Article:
We invert the walkable map so that we do not draw hallways through rooms and we extend room borders so that we always have a defined room. This allows pathing to walk around rooms and creates more interesting hallways.
With the second room placed, we randomly pick from the predefined doors from both rooms and set both places to be walkable. Then we path from door to door.
After these two rooms are placed, we start working with the tweakables of the generator and set some hard rules in place. The three unbreakable hard rules for this generator are:
- Rooms cannot be plopped over already existing rooms, with a tweakable to allow them to generate over hallways.
- Hallways must always terminate if they reach an already walkable tile which should always be a hallway, since we should already be pathing around rooms.
- All rooms must be connected to the first generated room, either connected directly, or through another room or hallway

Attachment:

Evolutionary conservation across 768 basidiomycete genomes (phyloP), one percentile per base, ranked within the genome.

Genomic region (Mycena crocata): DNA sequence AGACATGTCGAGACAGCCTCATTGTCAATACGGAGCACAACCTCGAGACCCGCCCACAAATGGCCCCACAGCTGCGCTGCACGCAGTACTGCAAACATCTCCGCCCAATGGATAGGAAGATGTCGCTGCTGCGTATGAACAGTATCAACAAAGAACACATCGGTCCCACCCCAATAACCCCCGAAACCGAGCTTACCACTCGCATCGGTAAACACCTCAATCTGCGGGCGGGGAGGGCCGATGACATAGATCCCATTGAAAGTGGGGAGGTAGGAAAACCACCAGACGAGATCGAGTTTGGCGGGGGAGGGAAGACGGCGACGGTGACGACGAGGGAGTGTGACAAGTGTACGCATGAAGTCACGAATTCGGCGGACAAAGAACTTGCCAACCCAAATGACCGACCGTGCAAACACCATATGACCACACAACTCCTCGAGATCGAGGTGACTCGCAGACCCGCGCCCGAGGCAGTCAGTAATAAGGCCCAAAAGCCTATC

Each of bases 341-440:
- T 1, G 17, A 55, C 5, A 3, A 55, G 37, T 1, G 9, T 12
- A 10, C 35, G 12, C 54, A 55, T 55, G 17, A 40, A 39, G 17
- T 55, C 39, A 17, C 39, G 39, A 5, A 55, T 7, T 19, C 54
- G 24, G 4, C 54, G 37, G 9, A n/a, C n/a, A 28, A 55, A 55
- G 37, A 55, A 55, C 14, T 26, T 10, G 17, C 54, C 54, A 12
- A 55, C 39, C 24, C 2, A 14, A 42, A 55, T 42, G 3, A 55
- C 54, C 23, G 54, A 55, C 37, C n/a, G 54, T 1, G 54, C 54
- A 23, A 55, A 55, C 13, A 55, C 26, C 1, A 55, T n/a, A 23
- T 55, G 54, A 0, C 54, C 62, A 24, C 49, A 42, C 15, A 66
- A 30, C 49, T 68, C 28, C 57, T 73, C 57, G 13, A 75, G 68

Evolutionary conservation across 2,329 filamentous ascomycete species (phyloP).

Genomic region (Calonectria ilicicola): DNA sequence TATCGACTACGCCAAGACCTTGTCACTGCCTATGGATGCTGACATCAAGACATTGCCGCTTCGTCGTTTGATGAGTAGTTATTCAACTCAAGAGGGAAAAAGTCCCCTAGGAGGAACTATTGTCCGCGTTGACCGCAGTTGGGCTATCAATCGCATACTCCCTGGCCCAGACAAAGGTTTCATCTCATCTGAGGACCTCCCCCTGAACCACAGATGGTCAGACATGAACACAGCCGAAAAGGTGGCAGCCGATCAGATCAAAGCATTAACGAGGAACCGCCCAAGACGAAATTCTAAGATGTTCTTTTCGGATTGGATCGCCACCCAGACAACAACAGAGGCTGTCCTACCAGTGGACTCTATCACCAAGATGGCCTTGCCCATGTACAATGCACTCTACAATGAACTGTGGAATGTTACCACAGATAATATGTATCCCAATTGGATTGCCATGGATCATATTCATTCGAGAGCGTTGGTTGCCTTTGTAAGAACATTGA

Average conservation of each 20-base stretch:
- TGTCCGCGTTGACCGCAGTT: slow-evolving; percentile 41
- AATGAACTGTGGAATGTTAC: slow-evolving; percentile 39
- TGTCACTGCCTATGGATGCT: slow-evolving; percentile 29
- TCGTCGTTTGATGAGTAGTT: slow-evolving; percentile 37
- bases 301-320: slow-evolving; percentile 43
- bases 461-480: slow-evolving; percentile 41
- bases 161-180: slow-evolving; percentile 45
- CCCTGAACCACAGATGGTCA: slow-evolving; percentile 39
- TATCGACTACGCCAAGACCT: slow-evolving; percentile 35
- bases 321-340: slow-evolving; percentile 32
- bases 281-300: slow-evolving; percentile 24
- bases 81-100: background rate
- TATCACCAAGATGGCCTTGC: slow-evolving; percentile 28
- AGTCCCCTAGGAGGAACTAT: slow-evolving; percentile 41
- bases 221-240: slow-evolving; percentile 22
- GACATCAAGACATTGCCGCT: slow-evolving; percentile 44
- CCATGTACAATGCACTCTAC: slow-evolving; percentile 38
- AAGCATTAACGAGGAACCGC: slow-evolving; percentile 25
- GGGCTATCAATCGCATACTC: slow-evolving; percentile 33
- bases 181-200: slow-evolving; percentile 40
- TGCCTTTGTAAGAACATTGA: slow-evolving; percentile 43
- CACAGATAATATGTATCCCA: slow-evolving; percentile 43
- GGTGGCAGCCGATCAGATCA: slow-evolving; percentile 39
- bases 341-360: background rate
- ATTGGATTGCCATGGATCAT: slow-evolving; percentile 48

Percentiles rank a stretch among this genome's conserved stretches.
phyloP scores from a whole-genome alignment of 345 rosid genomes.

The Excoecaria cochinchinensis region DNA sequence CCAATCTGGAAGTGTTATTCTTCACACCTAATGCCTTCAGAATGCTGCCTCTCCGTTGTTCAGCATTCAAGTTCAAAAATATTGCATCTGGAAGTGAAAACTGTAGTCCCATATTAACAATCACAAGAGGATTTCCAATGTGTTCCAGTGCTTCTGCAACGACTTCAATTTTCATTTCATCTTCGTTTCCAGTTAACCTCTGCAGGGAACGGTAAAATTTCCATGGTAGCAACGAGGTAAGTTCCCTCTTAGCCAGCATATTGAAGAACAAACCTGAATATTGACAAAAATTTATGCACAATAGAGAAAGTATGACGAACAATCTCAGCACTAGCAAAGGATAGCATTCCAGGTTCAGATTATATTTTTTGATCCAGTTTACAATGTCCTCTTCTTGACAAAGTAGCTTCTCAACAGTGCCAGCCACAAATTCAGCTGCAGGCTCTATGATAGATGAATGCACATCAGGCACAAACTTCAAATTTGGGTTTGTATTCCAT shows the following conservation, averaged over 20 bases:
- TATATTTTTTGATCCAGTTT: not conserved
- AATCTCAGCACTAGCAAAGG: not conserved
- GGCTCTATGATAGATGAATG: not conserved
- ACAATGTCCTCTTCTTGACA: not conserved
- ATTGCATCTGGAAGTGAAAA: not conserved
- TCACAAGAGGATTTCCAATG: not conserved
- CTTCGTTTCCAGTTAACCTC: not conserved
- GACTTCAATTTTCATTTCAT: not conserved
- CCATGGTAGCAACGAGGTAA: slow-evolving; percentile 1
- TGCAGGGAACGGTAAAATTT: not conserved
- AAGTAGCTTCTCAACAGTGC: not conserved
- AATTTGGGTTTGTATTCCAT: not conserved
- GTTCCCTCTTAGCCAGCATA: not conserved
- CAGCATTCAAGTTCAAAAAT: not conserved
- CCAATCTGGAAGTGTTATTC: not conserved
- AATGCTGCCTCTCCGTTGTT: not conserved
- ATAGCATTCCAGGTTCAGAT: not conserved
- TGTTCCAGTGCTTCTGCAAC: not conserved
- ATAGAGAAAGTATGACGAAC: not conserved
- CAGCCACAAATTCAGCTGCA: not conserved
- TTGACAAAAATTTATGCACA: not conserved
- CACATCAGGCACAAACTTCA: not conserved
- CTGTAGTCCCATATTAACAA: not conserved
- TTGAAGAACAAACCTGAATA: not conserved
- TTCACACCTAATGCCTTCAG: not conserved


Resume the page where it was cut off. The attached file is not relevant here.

With these rules in place, what tweakables are there? There are quite a few! We have the number of rooms to generate, the number of attempts to place a room, secondary room connection chance, maximum distance before we force a secondary connection, and the chance to create a secondary connection to the closest neighboring room. The last three I’ll touch on in a moment.
Get on with it!
Depending on what tweakables we have set, we try to find a place to plop the next rooms, until we either run out of tries, or we have reached the requested number of rooms. The most significant tweakable is plopping rooms over hallways. Turning this off leads to levels with longer hallways and fewer rooms, if rooms generate far enough away from each other.
The next important aspect is secondary connections. These are exactly what they sound like, they are a second connection to a second room. This is an easy way to create small loops to make exploring easier. We decide these in a few different ways. First, there is a random chance for any room to create a second connection to any other room. There is a tweakable to force this second connection to be to the closest room, which comes in handy for the next way to generate another connection.